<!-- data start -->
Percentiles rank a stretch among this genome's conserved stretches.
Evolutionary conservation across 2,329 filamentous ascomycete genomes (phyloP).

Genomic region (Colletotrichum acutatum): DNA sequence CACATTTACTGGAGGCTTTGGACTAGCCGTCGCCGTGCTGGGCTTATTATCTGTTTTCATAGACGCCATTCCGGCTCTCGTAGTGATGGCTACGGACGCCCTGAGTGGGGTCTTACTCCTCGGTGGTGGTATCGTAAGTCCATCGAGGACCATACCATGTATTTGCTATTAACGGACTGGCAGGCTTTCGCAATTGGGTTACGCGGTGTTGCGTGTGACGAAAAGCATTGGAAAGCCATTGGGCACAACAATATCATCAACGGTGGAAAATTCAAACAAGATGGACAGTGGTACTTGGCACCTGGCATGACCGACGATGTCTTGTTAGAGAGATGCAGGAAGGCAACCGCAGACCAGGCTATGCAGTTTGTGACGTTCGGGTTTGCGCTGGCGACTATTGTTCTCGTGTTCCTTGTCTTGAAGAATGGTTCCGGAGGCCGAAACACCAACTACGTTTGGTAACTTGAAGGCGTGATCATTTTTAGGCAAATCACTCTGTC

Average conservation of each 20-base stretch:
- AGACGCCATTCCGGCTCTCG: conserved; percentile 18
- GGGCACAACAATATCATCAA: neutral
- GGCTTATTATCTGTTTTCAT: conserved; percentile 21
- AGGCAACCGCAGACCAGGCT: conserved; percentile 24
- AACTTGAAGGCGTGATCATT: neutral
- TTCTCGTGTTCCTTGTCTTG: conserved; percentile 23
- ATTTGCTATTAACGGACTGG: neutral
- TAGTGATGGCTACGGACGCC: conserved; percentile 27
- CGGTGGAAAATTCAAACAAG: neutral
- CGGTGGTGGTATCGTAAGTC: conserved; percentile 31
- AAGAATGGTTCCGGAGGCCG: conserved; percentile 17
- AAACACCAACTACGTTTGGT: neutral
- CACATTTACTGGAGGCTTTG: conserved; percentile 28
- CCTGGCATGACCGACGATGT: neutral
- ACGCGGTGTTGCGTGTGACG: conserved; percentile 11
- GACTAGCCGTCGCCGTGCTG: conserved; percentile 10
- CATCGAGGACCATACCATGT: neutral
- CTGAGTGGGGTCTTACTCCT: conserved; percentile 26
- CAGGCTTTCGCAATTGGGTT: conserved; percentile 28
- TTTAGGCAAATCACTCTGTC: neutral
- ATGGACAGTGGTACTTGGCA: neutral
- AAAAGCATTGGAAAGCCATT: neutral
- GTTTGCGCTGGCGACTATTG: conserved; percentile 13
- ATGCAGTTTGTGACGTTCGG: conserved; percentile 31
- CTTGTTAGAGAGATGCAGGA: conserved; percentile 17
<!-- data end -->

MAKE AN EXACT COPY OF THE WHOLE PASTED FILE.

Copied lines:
Percentiles rank a stretch among this genome's conserved stretches.
Evolutionary conservation across 2,329 filamentous ascomycete genomes (phyloP).

Genomic region (Colletotrichum acutatum): DNA sequence CACATTTACTGGAGGCTTTGGACTAGCCGTCGCCGTGCTGGGCTTATTATCTGTTTTCATAGACGCCATTCCGGCTCTCGTAGTGATGGCTACGGACGCCCTGAGTGGGGTCTTACTCCTCGGTGGTGGTATCGTAAGTCCATCGAGGACCATACCATGTATTTGCTATTAACGGACTGGCAGGCTTTCGCAATTGGGTTACGCGGTGTTGCGTGTGACGAAAAGCATTGGAAAGCCATTGGGCACAACAATATCATCAACGGTGGAAAATTCAAACAAGATGGACAGTGGTACTTGGCACCTGGCATGACCGACGATGTCTTGTTAGAGAGATGCAGGAAGGCAACCGCAGACCAGGCTATGCAGTTTGTGACGTTCGGGTTTGCGCTGGCGACTATTGTTCTCGTGTTCCTTGTCTTGAAGAATGGTTCCGGAGGCCGAAACACCAACTACGTTTGGTAACTTGAAGGCGTGATCATTTTTAGGCAAATCACTCTGTC

Average conservation of each 20-base stretch:
- AGACGCCATTCCGGCTCTCG: conserved; percentile 18
- GGGCACAACAATATCATCAA: neutral
- GGCTTATTATCTGTTTTCAT: conserved; percentile 21
- AGGCAACCGCAGACCAGGCT: conserved; percentile 24
- AACTTGAAGGCGTGATCATT: neutral
- TTCTCGTGTTCCTTGTCTTG: conserved; percentile 23
- ATTTGCTATTAACGGACTGG: neutral
- TAGTGATGGCTACGGACGCC: conserved; percentile 27
- CGGTGGAAAATTCAAACAAG: neutral
- CGGTGGTGGTATCGTAAGTC: conserved; percentile 31
- AAGAATGGTTCCGGAGGCCG: conserved; percentile 17
- AAACACCAACTACGTTTGGT: neutral
- CACATTTACTGGAGGCTTTG: conserved; percentile 28
- CCTGGCATGACCGACGATGT: neutral
- ACGCGGTGTTGCGTGTGACG: conserved; percentile 11
- GACTAGCCGTCGCCGTGCTG: conserved; percentile 10
- CATCGAGGACCATACCATGT: neutral
- CTGAGTGGGGTCTTACTCCT: conserved; percentile 26
- CAGGCTTTCGCAATTGGGTT: conserved; percentile 28
- TTTAGGCAAATCACTCTGTC: neutral
- ATGGACAGTGGTACTTGGCA: neutral
- AAAAGCATTGGAAAGCCATT: neutral
- GTTTGCGCTGGCGACTATTG: conserved; percentile 13
- ATGCAGTTTGTGACGTTCGG: conserved; percentile 31
- CTTGTTAGAGAGATGCAGGA: conserved; percentile 17